Secret Trump-Russia Memo Partially Released but DOJ to Fight Judge's Full Disclosure Order

The U.S. Department of Justice (DOJ) has released a portion of memo from March 2019 used to justify not charging then-President Donald Trump of potential obstruction of justice following the Robert Mueller investigation, and vowed to fight a federal judge's order to release the whole unredacted document.

In a court ruling on May 3, District Judge Amy Berman Jackson, who was appointed to the bench by Barack Obama, ordered the DOJ to release the legal memo within two weeks in response to a Freedom of Information Act lawsuit filed in May 2019 by the watchdog group Citizens for Ethics and Responsibility in Washington (CREW).

The deadline was later extended to May 24. In her May 3 decision, Jackson had excoriated former Attorney General William Barr on the manner in which he publicly disclosed the findings in Special Counsel Robert Mueller's 2019 report into Russian interference in the 2016 U.S. presidential election.

On Monday night, the DOJ released part of the memo used in 2019 to justify not charging Trump with obstruction, but it also said it would fight the judge's effort to make the entire document public. The document argues that even without important constitutional reasons not to accuse the president of a crime, Mueller did not gather enough evidence to prosecute, even if Trump were not president.

The 2019 memo was prepared by the Justice Department's Office of Legal Counsel (OLC), which has consistently said criminal charges could not be brought against a sitting president.

The department has argued that the full memo should not be released because it falls under exceptions to the public records law for attorney-client privilege and deliberative government decision-making, according to The Hill.

However, Jackson has said that those claims were not consistent with her own review of the unredacted memo or of the timeline revealed by internal emails among senior DOJ officials.

Newsweek has contacted the DOJ and the Office of Donald Trump for comment.

In her May 3 court ruling, Judge Jackson accused Barr of being "disingenuous" in summarizing the Mueller probe and not releasing the full report immediately.

"Not only was the Attorney General being disingenuous then, but DOJ has been disingenuous to this Court with respect to the existence of a decision-making process that should be shielded by the deliberative process privilege," Jackson said.

"The agency's redactions and incomplete explanations obfuscate the true purpose of the memorandum, and the excised portions belie the notion that it fell to the Attorney General to make a prosecution decision or that any such decision was on the table at any time," she added.

Mueller's 448-page report was submitted to Barr on March 22, 2019. In it, Special Counsel Robert Mueller had stopped short of implicating Trump in committing crimes of obstruction of justice. He has however publicly said it did not exonerate the former president of them. The report also detailed several instances where Trump tried to get Mueller fired.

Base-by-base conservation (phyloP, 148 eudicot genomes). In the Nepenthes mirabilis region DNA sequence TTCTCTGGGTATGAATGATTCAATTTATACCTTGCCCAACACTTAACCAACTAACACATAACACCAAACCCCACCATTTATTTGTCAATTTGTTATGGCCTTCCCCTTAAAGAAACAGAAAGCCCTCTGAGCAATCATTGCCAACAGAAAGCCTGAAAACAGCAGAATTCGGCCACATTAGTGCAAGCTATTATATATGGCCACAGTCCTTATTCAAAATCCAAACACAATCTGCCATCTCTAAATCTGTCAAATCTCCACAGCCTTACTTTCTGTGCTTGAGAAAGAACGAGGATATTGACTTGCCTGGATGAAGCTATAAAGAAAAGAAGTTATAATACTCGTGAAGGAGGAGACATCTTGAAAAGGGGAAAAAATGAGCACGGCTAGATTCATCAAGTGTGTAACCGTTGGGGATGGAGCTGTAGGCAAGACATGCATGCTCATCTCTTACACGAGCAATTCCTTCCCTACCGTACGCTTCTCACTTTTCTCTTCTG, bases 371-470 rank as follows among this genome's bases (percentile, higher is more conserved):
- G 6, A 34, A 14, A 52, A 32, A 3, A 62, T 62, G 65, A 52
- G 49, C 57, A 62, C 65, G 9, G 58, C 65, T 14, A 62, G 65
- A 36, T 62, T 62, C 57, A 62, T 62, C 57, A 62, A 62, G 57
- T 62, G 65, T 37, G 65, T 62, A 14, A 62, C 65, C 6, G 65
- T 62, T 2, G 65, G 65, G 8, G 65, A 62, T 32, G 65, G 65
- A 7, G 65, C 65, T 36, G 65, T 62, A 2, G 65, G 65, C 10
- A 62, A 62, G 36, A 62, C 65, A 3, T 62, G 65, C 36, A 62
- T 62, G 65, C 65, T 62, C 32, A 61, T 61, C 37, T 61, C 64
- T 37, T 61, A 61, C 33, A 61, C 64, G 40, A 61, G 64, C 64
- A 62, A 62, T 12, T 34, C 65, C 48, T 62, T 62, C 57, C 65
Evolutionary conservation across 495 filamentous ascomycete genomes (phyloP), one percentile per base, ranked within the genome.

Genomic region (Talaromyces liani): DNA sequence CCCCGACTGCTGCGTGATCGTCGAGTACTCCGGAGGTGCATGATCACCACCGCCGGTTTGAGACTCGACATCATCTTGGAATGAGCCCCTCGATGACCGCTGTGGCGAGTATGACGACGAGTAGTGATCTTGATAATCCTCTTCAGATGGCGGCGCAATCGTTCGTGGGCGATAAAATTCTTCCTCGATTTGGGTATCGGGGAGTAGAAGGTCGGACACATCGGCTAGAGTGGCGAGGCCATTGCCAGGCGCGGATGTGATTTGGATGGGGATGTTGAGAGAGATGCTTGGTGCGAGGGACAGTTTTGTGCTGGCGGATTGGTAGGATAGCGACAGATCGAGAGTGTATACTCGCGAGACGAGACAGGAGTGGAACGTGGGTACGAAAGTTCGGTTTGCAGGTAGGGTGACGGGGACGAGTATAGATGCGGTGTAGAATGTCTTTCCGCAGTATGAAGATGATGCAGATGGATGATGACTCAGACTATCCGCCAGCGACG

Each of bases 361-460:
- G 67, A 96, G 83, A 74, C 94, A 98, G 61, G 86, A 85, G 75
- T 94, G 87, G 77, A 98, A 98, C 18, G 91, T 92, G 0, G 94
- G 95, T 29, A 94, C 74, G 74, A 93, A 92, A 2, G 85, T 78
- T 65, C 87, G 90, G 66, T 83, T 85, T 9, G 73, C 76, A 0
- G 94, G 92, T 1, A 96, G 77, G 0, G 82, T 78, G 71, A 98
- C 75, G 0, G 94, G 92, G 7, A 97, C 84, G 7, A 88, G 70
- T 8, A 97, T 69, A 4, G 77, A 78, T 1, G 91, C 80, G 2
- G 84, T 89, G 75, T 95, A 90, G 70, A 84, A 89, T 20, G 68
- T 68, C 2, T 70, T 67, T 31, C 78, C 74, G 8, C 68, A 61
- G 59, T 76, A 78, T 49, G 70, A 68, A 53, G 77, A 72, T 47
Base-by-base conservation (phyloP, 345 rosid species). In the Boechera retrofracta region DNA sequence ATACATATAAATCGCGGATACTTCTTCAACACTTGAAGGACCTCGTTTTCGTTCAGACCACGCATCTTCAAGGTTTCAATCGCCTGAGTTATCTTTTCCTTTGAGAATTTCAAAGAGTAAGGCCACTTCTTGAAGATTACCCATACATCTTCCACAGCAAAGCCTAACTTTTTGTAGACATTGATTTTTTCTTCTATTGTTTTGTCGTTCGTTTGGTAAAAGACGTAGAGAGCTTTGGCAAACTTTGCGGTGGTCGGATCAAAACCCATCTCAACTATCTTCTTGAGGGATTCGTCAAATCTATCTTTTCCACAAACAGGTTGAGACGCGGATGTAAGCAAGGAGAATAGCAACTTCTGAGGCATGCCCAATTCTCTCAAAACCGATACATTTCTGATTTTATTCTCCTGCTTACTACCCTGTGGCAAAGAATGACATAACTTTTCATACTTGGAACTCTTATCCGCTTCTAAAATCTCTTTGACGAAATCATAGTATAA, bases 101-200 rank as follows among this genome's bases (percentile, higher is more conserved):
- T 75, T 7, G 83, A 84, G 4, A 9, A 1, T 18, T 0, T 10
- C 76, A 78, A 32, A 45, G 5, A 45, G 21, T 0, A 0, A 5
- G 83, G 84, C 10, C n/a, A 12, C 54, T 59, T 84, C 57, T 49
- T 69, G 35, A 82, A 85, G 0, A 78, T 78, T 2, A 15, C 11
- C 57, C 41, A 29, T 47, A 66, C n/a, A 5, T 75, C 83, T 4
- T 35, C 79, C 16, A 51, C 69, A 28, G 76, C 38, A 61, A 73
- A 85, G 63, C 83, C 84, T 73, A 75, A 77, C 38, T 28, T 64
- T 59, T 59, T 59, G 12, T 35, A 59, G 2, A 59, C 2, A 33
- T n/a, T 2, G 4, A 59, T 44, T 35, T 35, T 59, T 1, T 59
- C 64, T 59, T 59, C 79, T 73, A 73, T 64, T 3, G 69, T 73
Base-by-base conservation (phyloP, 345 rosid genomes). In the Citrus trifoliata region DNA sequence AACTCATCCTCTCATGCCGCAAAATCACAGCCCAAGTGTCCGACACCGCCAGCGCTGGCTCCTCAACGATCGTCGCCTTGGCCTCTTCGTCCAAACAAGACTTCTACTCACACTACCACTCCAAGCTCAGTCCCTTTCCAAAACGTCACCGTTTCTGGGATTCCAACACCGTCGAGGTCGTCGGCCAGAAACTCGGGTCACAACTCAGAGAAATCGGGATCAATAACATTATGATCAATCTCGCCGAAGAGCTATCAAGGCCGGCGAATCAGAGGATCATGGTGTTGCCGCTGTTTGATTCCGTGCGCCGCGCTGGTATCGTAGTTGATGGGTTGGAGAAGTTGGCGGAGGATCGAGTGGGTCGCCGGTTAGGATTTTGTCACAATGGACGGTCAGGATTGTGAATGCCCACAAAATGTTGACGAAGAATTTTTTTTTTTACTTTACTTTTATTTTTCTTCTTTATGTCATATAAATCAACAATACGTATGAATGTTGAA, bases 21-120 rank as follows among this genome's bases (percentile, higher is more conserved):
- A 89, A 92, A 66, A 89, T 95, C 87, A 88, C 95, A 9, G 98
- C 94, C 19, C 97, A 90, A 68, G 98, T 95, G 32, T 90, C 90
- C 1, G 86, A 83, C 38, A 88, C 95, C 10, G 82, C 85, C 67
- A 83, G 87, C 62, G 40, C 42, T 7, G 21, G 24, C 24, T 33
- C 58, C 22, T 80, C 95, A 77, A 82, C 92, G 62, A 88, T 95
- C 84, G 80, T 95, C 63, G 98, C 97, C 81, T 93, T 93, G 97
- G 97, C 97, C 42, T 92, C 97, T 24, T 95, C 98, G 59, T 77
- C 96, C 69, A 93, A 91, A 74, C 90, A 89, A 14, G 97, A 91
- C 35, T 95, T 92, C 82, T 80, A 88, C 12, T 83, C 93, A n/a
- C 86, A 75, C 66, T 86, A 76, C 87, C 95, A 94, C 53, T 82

At the time, Barr did not share the full report and instead sent a summary to congressional leaders, which was made public. Barr referred to the OLC memo, saying that the evidence in the report was not sufficient to bring charges against Trump, regardless of the fact that he was president. This is the episode that Judge Jackson calls "disingenuous." A redacted version of the Mueller report was released three weeks later in April 2019.

In her May 3 ruling, Jackson wrote: "The Attorney General's characterization of what he'd hardly had time to skim, much less, study closely, prompted an immediate reaction, as politicians and pundits took to their microphones and Twitter feeds to decry what they feared was an attempt to hide the ball."

"Moreover, the redacted portions of Section I reveal that both the authors and the recipient of the memorandum had a shared understanding concerning whether prosecuting the President was a matter to be considered at all," she wrote. "In other words, the review of the document reveals that the Attorney General was not then engaged in making a decision about whether the President should be charged with obstruction of justice; the fact that he would not be prosecuted was a given."

Jackson pointed out that Mueller called for the immediate release of his report, but it remained under wraps for another three weeks.

Bill Barr in DC
Former U.S. Attorney General Bill Barr holds a news conference to provide an update on the investigation of the terrorist bombing of Pan Am flight 103 on the 32nd anniversary of the attack, at the Department of Justice December 21, 2020 in Washington, D.C. A federal judge has ordered the Department of Justice (DOJ), which Barr led until 2020, to release the full legal memo from March 2019 that justified not charging former President Donald Trump of potential obstruction of justice following the Mueller investigation. Michael Reynolds-Pool/Getty